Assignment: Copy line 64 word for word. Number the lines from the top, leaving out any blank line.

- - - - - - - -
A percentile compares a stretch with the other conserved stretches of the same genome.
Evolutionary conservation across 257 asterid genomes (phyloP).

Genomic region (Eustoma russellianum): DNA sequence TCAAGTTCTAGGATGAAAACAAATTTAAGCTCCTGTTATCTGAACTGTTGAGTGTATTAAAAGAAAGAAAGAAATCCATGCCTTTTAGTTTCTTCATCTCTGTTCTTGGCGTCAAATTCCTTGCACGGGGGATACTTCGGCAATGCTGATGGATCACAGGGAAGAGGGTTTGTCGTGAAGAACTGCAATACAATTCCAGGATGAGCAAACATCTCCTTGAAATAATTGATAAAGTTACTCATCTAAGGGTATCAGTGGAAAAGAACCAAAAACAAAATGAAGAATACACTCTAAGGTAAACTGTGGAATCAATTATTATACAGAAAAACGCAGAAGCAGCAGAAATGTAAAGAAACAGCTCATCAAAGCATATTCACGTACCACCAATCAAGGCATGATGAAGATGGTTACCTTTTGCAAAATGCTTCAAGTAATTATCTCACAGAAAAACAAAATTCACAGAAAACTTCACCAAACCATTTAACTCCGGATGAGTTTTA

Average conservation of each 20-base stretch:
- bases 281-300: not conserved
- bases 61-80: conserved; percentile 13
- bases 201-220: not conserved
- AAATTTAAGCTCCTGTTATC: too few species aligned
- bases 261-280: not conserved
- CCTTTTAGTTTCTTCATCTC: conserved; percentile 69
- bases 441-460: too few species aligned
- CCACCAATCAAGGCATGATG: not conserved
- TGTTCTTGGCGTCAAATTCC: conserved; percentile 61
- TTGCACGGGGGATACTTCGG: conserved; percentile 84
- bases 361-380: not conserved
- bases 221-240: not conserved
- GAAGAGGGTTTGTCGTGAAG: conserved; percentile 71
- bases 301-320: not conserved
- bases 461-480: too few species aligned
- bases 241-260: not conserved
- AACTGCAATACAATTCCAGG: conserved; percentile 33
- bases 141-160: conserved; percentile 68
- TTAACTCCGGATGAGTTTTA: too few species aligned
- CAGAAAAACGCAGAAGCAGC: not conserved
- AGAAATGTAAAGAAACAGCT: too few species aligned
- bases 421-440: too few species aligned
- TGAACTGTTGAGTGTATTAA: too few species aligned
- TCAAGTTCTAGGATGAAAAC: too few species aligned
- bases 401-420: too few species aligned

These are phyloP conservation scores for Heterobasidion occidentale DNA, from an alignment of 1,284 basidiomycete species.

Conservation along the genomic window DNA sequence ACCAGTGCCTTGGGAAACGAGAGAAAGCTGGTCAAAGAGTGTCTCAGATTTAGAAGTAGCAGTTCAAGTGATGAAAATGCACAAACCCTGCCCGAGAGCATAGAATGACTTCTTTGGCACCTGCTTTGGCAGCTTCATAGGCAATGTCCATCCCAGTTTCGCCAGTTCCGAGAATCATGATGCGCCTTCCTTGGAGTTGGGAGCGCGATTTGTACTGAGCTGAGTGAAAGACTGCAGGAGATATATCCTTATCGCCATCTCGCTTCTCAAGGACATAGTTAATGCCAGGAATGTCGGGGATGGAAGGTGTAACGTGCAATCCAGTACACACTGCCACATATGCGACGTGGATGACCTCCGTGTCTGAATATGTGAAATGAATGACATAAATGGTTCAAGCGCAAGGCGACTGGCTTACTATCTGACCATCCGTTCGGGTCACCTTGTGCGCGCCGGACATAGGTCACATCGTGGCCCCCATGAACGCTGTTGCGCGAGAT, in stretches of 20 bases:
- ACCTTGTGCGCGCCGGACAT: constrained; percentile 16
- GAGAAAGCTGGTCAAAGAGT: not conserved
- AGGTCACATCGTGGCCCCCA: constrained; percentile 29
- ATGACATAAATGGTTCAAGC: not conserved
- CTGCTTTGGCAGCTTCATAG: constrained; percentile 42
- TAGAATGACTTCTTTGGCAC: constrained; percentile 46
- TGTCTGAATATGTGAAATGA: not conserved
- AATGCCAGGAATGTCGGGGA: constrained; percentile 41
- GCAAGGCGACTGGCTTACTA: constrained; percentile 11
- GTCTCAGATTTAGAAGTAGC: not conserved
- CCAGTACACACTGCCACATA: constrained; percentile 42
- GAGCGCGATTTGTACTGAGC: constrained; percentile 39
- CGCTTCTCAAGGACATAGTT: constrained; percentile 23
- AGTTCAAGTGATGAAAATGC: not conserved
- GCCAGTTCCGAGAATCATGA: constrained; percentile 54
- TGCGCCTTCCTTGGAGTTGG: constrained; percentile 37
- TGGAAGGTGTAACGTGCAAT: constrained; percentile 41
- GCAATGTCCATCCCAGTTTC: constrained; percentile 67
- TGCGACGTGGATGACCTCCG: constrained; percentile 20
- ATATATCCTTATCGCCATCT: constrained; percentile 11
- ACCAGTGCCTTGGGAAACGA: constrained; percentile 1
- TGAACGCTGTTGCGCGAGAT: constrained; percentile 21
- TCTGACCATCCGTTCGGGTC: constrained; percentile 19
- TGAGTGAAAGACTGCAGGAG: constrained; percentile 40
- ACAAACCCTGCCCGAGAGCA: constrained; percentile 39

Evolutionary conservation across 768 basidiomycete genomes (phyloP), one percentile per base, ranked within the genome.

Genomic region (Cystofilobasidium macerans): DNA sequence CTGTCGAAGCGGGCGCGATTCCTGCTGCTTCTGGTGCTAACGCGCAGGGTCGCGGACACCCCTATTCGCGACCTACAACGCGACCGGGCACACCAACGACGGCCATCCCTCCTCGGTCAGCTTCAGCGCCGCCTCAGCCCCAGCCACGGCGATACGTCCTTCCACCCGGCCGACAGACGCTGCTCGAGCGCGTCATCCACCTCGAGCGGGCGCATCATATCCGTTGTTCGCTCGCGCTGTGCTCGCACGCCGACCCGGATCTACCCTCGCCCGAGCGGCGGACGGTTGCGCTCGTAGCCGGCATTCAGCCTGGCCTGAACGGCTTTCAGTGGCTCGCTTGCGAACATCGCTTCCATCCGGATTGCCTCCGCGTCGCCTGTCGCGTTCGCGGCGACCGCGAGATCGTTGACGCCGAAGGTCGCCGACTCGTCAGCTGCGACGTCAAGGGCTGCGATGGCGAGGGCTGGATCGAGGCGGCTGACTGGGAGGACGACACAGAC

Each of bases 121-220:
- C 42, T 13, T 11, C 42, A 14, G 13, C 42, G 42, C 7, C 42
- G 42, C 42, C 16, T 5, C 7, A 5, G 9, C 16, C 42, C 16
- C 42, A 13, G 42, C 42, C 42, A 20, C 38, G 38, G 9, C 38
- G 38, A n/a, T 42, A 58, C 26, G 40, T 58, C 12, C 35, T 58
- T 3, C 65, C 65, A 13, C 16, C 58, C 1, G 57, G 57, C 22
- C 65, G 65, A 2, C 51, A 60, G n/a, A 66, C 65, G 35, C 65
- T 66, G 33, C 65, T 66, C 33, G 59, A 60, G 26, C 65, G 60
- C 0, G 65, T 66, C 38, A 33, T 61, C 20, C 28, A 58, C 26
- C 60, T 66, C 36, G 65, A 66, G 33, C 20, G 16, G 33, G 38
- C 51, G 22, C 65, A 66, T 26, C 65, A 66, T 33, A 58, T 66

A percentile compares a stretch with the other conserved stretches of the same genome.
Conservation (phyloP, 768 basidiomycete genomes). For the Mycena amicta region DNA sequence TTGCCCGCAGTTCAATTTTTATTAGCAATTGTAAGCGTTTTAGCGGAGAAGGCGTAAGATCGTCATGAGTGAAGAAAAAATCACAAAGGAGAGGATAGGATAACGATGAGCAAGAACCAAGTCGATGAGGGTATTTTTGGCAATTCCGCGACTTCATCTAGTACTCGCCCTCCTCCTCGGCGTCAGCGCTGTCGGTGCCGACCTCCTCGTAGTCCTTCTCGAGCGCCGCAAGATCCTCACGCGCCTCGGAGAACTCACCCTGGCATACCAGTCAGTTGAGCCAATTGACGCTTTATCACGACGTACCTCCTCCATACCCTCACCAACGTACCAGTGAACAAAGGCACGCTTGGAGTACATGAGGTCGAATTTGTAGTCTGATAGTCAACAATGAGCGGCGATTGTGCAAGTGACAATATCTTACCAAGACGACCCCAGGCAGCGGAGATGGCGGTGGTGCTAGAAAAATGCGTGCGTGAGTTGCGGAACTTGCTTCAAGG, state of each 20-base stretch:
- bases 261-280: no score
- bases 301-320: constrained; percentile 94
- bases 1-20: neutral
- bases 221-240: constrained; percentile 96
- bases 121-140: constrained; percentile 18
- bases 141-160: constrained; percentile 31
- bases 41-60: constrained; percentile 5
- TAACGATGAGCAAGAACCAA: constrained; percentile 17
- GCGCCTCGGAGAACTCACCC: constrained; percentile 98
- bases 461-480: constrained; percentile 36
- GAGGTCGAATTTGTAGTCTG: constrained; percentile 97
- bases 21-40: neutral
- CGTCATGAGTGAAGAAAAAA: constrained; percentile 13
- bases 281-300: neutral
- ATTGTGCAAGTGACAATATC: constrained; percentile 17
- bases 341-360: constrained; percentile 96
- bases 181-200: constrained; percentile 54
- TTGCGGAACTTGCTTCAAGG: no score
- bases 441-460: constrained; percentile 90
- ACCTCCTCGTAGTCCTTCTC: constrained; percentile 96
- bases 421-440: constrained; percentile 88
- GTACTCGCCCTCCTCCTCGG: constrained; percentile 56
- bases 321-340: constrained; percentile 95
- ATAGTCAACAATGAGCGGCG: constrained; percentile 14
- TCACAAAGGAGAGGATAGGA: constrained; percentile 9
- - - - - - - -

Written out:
- T 3, C 65, C 65, A 13, C 16, C 58, C 1, G 57, G 57, C 22